Here, the jury could have determined that defendant did not act in concert with respect to the afternoon entry into Ms. Clough's office, but that she did act in concert with respect to the larceny. In light of Curry, Pearcy, and Marlowe, the jury's initial verdicts on the breaking or entering and larceny counts were thus permissible under the charge and complete. The trial court erred in refusing to accept the verdicts as originally rendered.

We must, therefore, vacate defendant's conviction of felony breaking or entering, and remand for entry of judgment upon the original verdict of misdemeanor breaking or entering and for resentencing. We find no error with respect to the felony larceny conviction.

IV. Motion for Mistrial

Lastly, we consider defendant's argument that the trial court should have granted her motion for a mistrial. The transcript reveals that the following events took place during the trial. While riding in the courthouse elevator, defendant whispered to a juror standing near her that she was innocent. Upon learning of this incident, the trial judge described defendant's conduct as "highly improper," discharged the juror to whom defendant had whispered, and substituted the lone alternate.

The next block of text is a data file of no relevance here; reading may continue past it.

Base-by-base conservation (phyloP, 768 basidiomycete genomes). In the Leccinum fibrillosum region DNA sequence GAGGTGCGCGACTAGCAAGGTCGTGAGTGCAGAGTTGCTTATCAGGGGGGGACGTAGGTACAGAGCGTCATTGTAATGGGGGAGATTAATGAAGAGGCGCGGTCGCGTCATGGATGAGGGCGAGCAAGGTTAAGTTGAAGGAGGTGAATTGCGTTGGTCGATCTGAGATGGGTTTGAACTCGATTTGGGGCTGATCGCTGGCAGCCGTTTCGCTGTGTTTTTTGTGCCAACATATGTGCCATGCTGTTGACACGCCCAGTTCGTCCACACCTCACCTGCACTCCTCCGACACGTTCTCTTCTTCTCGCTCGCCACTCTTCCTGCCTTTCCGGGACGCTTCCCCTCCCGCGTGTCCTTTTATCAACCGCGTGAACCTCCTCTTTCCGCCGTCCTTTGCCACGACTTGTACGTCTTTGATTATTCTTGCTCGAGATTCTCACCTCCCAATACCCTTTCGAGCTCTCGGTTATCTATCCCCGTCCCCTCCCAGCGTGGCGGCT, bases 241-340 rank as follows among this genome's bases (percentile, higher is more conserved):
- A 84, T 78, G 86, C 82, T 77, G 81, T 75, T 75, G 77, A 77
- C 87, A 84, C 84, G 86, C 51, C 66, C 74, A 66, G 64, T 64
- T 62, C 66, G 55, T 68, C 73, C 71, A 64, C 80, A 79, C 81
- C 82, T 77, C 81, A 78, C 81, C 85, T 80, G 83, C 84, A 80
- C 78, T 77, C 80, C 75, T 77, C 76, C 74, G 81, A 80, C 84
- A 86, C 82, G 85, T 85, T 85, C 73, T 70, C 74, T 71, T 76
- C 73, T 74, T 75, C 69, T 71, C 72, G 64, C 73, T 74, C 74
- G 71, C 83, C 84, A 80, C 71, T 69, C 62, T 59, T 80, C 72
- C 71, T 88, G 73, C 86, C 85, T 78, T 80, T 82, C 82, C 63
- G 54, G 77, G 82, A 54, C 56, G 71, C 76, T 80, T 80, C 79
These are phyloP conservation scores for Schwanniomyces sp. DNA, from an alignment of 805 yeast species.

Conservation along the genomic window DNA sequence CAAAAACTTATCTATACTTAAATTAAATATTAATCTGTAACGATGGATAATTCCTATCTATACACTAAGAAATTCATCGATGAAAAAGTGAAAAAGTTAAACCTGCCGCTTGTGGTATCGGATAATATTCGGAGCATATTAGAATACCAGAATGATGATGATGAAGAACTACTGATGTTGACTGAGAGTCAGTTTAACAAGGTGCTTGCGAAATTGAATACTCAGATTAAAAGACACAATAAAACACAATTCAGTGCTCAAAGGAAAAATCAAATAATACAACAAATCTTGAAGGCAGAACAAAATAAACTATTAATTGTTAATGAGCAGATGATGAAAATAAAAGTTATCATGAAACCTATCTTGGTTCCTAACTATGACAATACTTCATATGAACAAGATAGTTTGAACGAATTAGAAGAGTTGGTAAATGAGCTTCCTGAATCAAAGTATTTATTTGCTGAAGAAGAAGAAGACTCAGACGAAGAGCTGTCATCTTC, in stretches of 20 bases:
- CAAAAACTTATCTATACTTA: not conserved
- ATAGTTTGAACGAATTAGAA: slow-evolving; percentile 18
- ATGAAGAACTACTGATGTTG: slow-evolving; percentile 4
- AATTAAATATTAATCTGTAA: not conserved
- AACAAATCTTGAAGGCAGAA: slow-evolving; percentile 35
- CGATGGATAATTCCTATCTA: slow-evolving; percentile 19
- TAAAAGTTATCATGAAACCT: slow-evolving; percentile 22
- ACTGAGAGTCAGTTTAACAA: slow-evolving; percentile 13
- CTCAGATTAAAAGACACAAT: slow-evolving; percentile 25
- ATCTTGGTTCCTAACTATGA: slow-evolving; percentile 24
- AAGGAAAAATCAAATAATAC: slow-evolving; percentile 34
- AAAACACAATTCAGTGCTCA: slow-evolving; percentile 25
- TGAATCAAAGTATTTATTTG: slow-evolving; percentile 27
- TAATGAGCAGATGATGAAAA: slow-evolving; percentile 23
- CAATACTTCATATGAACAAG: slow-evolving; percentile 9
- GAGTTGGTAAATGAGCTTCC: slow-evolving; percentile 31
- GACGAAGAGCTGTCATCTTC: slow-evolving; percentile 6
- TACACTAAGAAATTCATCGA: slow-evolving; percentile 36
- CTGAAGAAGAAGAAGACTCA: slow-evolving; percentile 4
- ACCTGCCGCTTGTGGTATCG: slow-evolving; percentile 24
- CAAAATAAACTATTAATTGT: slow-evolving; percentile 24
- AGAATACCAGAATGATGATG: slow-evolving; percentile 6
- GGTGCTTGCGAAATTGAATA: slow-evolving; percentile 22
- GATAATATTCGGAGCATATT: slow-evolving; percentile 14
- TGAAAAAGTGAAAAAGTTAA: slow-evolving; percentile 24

Later, defendant was discussing her case with her attorney prior to court commencing one morning, when she decided to leave the courthouse. As defense counsel later explained to the trial judge, he was trying to persuade defendant to stay in court when "she bolted" and headed into a stairwell. Defense counsel followed her, hollering: "Janie, come back up here. Come on. We've got to get on with it." A member of the jury ("Mr. Johnson") also happened to be in the stairwell during this incident.